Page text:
The Queensland man thought to be Australia’s youngest Covid-19 victim has tested negative to the virus after his death.
Nathan Turner’s death last week had baffled authorities and placed residents in his central Queensland town of Blackwater on notice after an initial coronavirus test following his death returned a positive result.
But a workmate of Turner’s fiancee on Monday revealed a second test conducted after his death came back negative.
“We have just got word from our staff member Nathan’s partner that his autopsy report has come in and Nathan has been CLEARED as COVID 19 NEGATIVE,” Kelly Bunyoung posted on Facebook.
“Blackwater can now rest easy.”
Queensland Health later confirmed the negative test.
“The coroner tonight advised that further tests have returned negative for Covid-19. He is yet to determine the man’s cause of death,” the state’s chief health office Jeannette Young said in a statement.
Turner, 30, had serious underlying health issues before experiencing coronavirus symptoms in the weeks before he died and was not tested while alive.
As Turner had not worked for six months or left the mining town since February, authorities were unsure how he contracted the virus.
Hundreds of Blackwater locals were tested and Queensland Health even had the town’s sewage tested to try and determine the source of his Covid-19 infection.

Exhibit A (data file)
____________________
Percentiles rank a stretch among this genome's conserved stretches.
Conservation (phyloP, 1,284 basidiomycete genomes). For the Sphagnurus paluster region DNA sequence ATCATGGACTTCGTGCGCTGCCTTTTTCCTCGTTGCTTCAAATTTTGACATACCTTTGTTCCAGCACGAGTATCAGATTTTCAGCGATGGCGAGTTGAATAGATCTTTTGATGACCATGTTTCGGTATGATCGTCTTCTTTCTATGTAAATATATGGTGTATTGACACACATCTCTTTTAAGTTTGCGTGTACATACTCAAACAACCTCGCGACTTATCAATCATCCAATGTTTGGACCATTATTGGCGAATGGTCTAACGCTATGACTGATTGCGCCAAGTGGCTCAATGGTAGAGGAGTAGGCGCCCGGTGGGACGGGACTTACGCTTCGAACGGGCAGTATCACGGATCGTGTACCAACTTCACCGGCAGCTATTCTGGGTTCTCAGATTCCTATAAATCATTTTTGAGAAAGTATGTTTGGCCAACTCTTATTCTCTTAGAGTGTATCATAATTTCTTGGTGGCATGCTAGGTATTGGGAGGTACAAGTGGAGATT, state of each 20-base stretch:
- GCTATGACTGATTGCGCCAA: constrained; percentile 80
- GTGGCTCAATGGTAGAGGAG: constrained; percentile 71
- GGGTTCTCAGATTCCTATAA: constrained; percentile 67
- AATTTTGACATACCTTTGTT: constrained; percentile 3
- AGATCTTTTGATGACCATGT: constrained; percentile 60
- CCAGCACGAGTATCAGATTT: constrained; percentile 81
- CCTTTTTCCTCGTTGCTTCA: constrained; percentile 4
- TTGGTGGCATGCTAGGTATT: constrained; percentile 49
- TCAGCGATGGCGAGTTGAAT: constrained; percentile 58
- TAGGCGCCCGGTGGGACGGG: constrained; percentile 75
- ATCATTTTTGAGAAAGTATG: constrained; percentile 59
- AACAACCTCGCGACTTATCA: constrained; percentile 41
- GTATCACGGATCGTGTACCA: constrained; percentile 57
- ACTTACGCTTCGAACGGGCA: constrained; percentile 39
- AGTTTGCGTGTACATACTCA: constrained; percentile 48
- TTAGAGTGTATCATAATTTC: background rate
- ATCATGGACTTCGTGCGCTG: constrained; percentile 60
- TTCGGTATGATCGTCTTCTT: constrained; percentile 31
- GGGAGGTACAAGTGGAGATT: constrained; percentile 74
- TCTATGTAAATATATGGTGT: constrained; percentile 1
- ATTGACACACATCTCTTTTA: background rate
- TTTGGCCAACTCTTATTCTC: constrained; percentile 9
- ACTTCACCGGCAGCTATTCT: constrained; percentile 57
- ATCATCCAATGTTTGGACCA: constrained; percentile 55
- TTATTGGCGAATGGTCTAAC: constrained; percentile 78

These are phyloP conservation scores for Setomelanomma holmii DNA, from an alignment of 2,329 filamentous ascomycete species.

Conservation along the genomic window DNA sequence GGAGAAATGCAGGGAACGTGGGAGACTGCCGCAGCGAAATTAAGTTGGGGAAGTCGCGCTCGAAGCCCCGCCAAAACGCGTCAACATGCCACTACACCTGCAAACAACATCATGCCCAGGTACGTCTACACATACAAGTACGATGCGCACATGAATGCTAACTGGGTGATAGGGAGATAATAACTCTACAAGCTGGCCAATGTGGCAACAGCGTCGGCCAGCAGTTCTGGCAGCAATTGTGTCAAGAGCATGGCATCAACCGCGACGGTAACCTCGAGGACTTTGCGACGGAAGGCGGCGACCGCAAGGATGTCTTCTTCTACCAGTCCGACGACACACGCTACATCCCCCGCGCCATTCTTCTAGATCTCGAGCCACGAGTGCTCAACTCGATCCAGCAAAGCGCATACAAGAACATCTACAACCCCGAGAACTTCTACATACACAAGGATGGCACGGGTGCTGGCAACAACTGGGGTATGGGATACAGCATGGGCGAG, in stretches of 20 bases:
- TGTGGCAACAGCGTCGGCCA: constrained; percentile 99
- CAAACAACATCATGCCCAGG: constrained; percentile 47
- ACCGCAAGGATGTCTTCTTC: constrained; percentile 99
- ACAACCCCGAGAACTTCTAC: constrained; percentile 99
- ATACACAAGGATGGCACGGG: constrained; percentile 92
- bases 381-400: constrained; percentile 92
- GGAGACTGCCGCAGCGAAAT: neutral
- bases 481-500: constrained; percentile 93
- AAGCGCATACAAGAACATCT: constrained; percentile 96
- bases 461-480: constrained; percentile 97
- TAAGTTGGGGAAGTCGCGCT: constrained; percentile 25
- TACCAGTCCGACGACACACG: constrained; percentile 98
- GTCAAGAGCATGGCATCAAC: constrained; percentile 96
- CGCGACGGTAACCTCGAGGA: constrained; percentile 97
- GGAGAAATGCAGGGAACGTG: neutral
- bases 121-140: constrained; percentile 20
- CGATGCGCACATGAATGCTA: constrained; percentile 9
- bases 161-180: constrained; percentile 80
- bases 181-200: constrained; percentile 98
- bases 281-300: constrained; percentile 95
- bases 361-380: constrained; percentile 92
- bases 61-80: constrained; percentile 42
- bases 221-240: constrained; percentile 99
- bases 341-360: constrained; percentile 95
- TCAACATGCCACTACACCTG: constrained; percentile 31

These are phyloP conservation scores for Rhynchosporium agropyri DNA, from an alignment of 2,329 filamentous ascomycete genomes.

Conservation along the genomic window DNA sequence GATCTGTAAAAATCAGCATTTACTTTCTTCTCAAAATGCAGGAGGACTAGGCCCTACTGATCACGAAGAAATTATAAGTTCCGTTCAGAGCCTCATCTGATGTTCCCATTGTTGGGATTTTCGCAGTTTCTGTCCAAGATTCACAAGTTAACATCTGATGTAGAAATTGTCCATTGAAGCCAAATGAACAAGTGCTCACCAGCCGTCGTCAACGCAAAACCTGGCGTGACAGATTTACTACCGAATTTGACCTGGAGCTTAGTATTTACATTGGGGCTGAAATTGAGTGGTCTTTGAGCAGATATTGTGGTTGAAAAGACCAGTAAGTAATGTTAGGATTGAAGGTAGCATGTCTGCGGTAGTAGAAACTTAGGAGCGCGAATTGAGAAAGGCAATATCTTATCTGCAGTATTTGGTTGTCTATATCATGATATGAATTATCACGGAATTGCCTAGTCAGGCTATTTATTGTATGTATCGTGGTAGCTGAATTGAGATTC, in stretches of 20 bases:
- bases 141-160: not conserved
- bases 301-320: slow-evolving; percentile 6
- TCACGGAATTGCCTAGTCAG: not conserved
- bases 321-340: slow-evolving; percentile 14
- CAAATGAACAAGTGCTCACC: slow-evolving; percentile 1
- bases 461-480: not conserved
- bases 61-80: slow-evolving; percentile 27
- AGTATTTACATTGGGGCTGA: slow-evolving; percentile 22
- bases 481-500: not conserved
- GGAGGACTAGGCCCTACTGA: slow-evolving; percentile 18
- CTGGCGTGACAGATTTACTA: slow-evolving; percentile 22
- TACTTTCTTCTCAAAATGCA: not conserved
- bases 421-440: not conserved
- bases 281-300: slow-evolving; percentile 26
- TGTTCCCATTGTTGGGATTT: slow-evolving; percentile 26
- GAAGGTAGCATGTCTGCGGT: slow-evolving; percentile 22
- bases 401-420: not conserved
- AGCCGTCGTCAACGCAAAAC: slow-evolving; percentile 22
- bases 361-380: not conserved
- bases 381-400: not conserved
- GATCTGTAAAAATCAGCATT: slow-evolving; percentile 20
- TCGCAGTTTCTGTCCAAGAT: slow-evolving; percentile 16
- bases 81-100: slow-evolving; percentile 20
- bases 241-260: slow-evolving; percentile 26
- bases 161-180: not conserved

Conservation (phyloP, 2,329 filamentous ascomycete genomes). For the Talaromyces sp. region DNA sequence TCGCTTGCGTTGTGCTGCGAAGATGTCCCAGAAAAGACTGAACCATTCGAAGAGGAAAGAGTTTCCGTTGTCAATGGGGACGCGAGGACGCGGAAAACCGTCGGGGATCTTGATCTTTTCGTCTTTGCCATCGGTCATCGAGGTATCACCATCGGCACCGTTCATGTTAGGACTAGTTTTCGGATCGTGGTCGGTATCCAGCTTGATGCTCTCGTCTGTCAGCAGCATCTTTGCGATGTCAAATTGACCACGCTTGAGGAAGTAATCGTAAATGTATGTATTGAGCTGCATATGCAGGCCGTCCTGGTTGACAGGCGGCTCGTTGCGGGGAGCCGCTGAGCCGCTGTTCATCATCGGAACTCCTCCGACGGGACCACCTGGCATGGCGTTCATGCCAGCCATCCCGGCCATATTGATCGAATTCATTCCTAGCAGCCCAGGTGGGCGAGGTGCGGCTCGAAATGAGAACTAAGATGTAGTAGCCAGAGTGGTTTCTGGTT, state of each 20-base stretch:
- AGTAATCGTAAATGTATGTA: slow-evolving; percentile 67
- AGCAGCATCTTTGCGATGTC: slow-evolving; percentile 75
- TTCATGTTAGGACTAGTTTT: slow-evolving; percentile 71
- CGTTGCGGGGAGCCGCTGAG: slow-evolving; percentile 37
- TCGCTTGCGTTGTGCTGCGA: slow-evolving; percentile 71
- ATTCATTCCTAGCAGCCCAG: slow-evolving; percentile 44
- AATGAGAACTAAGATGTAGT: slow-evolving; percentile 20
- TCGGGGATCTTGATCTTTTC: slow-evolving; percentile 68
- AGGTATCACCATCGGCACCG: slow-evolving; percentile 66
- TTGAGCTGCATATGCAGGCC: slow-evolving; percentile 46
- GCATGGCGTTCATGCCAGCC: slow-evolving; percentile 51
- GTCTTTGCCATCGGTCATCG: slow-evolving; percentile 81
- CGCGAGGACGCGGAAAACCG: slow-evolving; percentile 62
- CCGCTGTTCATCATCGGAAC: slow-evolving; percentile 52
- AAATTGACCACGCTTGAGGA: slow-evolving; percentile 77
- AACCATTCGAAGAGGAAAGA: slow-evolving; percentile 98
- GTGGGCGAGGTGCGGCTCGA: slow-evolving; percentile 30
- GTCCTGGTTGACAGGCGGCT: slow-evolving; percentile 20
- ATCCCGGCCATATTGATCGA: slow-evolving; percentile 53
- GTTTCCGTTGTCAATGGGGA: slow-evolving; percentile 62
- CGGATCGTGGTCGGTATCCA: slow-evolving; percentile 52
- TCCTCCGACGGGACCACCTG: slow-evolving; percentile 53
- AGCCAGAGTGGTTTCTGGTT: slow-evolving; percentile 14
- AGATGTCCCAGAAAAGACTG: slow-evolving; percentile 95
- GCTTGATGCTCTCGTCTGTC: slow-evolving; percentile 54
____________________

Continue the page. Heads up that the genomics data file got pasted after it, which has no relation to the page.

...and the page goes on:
His death also led to an unnamed nurse, who has been suspended after she continued to show up for work at a Rockhampton nursing home, being the subject of an investigation into the source of the supposed infection.
She took a sightseeing road trip to Blackwater during the lockdown.
Meanwhile, tourism chiefs believed allowing Queenslanders to travel throughout the state will flush tourism towns with cash and get the sector back on the move after months of Covid-19 lockdown.
With the state’s borders still closed to interstate travellers, Tourism Tropical North chief executive Mark Olsen has welcomed the government’s announcement on Sunday that internal travel is back.
“It’s going to inject an extra $50 million into this economy,” he declared on Monday.
“Our industry is ready to go, we are here, ready to receive the calls.”
Phones have been ringing non-stop over the past 24 hours with hopeful travellers from the southeast corner confirming accommodation and activities, Olsen added.
They will face stiff competition from the Gold Coast, where businesses have been hit hard by a border closure that blocks southern neighbours seeking warmth during winter.
However, Destination Gold Coast chair Paul Donovan said he supports the border being reopened only when it’s safe to do so.
A marketing campaign that has laid dormant will now get into full swing to coax Queenslanders to tourism pockets across the sunshine state.
“Businesses are grateful that they can open their doors again,” Donovan said.
“Many have already started taking bookings from visitors throughout Queensland who are keen to come and visit the Coast.”
The enthusiasm from tourism businesses comes as the state celebrates a fourth consecutive day of zero coronavirus cases.
From Monday, Queenslanders can gather in groups of 20 in pubs, gyms and even travel throughout the state, but the borders will remain closed through June.
However, Queensland’s Chief Health Officer Dr Jeannette Young said travel restrictions regarding remote and vulnerable Indigenous communities remained in place.